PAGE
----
- Heard about that new exhibit? Chances are, no. For years OHS has done a dismal job of getting out the word about itself. And that doesn’t mean just to the public or its own mailing list. It also means letting the press know what’s going on. One early budget cut was to public relations staff, which often meant that, in effect, the museum was putting on shows in a vacuum. Several times when working at the paper I found out about an intriguing-sounding exhibit either after it had closed or shortly before it ended. Yes, that was partly my fault: I wasn’t paying close attention. But newspapers and other media outlets face a barrage of choices for limited time and even more limited space. This is basic. The reality of the information game is that you have to make people aware of what you’re doing. If you don’t do that well, the attention will go to someone who does. (It’s also true that some exhibitions have been poorly conceived or generic, without a lot of specificity to Oregon. That’s a separate issue, and also important to address.)
- Just folks. Some of the society’s most interesting work in recent years has revolved around its folk life program, which has identified and spotlighted the work of craft artists ranging from traditional saddlemakers to tribal basketmakers and outstanding practitioners of disappearing musical traditions. The society also has a school program that traces Mexican cultural roots in Oregon. Again, chances are you haven’t heard much about these programs, which are far from fusty. The message is: the past is present; we live with it every day. But it’s being broadcast in a vacuum.
- Didn’t the museum have a shop? Surprise: It still does. It’s just that it’s in the lobby, shrunk down and de-emphasized, after years in its high-profile location on Southwest Broadway between Higgins Restaurant and the Portland Center for the Performing Arts. That location was like a great big billboard for the society, noticed by hundreds of people every day. Furthermore, it was an attractive storefront, with big display windows that gave a sense of something festive and maybe even exciting going on inside. No doubt it made money for the society. More important, it made the society matter in people’s minds. I don’t know the financial realities of running the shop in that space; maybe moving it out was the only prudent thing to do. Still, something important was lost. You simply can’t shut yourself away from the public and expect the public to care what happens to you.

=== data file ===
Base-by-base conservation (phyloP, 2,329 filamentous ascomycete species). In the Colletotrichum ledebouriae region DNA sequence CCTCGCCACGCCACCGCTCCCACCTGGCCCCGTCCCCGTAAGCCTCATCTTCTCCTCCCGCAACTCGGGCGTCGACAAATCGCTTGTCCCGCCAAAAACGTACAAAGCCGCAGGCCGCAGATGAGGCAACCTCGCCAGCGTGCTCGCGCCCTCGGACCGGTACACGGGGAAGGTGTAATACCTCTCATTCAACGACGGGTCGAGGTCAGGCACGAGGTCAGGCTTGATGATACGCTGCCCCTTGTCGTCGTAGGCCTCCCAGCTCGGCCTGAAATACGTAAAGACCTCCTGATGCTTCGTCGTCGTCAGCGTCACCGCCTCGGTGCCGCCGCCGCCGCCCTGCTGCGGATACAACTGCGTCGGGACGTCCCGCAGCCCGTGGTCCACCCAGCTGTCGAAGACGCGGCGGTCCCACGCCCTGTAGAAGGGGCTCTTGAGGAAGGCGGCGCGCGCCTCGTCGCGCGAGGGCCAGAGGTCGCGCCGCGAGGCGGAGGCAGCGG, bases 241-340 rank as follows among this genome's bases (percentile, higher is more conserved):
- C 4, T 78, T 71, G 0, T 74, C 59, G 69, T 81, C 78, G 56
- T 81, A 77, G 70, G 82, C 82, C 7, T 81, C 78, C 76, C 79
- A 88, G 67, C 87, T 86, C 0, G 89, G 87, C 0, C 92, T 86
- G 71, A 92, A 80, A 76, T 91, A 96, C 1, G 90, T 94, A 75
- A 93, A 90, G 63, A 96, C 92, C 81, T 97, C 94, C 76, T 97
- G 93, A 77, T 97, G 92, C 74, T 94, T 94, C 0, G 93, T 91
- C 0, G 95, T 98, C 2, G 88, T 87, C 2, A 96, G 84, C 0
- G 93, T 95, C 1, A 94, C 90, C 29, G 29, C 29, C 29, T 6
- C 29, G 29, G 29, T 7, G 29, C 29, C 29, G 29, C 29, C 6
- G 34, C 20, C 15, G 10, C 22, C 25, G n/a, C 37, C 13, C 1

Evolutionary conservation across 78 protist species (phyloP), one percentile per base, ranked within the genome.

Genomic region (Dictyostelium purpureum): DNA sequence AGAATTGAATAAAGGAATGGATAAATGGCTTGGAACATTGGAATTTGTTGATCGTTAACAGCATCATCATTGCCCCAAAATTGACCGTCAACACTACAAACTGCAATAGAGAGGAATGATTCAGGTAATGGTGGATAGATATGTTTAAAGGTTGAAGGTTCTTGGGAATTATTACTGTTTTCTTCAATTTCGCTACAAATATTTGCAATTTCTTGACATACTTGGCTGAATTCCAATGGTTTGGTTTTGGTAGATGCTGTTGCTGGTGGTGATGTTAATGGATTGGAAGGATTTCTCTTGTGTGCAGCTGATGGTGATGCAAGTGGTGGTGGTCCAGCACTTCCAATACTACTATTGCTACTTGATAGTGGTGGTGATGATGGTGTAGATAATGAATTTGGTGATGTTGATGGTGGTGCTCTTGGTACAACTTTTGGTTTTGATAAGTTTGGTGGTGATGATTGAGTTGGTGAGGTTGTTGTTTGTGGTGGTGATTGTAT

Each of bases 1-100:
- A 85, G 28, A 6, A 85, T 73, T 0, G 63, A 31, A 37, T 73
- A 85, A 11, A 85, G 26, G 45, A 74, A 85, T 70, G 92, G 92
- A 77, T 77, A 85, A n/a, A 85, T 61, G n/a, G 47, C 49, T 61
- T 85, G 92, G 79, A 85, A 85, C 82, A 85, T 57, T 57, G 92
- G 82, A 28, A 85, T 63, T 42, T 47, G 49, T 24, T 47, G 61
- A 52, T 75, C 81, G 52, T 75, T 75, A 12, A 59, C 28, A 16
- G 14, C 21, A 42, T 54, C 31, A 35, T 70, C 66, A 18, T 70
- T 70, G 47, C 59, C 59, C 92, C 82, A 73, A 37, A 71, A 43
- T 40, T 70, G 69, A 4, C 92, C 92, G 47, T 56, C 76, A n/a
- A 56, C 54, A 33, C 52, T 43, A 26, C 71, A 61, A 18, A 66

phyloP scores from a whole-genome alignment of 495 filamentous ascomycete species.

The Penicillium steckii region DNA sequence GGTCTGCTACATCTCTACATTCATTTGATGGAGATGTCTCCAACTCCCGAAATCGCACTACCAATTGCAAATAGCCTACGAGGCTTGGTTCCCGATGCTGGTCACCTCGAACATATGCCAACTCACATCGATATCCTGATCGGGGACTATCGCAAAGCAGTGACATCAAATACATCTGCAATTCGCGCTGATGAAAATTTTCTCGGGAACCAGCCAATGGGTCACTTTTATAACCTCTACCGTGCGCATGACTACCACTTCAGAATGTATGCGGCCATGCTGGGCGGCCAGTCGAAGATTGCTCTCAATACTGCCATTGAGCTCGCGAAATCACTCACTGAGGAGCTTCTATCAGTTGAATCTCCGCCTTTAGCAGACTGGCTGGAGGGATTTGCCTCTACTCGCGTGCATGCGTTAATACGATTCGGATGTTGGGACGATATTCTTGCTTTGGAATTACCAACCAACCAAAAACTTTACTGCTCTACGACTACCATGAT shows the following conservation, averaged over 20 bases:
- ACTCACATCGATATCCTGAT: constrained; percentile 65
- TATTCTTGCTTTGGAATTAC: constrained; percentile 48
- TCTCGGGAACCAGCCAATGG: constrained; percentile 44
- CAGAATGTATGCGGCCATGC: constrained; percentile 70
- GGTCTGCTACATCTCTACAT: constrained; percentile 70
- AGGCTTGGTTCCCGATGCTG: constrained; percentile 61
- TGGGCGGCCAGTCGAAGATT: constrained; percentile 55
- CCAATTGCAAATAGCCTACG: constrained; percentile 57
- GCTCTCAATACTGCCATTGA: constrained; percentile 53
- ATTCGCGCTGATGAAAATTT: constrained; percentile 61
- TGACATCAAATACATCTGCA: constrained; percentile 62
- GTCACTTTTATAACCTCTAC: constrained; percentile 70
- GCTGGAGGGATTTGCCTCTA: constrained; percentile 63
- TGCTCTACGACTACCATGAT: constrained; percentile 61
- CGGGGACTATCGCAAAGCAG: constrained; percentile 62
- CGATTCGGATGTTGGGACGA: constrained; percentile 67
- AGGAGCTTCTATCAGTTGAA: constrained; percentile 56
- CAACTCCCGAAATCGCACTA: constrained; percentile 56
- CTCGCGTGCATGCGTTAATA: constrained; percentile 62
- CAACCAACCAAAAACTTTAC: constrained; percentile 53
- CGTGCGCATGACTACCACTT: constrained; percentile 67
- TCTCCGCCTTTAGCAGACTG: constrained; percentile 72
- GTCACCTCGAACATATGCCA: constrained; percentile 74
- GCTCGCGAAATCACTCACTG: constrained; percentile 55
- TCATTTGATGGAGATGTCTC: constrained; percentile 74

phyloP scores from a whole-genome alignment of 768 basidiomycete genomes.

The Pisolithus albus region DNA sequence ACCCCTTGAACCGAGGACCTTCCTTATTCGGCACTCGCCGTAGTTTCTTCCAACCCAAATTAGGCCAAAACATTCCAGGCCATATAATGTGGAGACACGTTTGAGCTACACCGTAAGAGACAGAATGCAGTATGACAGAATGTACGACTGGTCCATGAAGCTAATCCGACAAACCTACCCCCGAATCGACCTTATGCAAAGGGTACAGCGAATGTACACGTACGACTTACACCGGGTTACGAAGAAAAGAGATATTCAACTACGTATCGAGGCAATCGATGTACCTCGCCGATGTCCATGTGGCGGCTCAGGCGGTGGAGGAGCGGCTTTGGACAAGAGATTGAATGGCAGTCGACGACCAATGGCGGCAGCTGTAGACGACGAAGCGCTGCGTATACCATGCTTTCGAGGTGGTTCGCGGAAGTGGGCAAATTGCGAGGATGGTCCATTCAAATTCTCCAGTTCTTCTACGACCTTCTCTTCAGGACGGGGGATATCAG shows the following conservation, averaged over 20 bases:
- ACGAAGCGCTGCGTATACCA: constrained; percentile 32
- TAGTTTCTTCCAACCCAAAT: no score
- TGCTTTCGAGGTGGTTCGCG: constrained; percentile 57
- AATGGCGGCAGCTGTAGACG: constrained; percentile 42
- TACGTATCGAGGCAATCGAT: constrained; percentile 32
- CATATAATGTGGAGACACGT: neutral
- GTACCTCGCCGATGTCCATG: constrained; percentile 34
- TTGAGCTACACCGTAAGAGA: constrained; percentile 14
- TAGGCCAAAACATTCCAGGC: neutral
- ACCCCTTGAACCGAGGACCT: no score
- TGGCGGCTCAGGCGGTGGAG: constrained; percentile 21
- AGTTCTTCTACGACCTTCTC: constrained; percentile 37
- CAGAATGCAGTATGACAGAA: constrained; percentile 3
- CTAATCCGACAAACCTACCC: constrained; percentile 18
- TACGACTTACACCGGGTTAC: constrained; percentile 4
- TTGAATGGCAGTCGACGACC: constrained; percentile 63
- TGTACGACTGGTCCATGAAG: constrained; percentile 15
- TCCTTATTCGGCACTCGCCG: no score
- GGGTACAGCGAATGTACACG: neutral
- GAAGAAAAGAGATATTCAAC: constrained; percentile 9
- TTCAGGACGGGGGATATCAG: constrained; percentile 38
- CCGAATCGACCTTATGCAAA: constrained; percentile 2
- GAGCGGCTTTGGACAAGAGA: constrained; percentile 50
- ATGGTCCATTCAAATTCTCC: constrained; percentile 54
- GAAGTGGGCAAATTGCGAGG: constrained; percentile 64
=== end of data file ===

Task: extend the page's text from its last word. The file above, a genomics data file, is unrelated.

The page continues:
D.K.’s story in The Oregonian suggests that big changes may be coming under the leadership of new director Kerry Tymchuk, who arrives in April without a background in history or museums but with a reputation as a politically connected guy who knows who to talk to and isn’t afraid to get things done. If people are looking on Tymchuck as a savior, they should do so cautiously. It takes more than one person, and it will be crucial that when he’s making decisions he consult honestly and regularly with people who are experienced museum professionals. You can harm an institution by not understanding it, too. But you get a sense that OHS has become so stuck in its wagon wheel tracks that it very much needs a fresh, decisive outside force to get it moving again. At the same time, it makes sense that the organization is on a kind of unofficial probation, and the watchdog group put together by county chairman Jeff Cogen is a good idea, so long as it actually meets and does something. It’s also very hopeful that the society board members who spoke with D.K. were so blunt and forthcoming in their assessments.
Nothing less than a reinvention is needed here. The society needs to reaffirm its crucial academic and research role at the same time that it reconnects with the public and figures out how to be a smart, appealing museum that people want to visit when they’re not on a school field trip or grudgingly doing their civic duty. The world has shifted, and cultural organizations no longer get support merely from a sense of civic pride. They have to prove their worth. In the United States, inevitably, they are in constant competition. This isn’t entirely a bad thing. Yes, the constant struggle can warp a group’s sense of purpose, so that its image and financial success become more important than what it originally set out to be. But it can also keep a group on its toes, sharpen its focus, make it smarter and more adaptive, help it assess what’s working and what isn’t. Art museums have shown that you can be populist and rigorous at the same time. History might be a tougher sell. But selling, for better and for worse, is a huge part of what the historical society has to do.
Stay tuned. The past can be a fascinating country.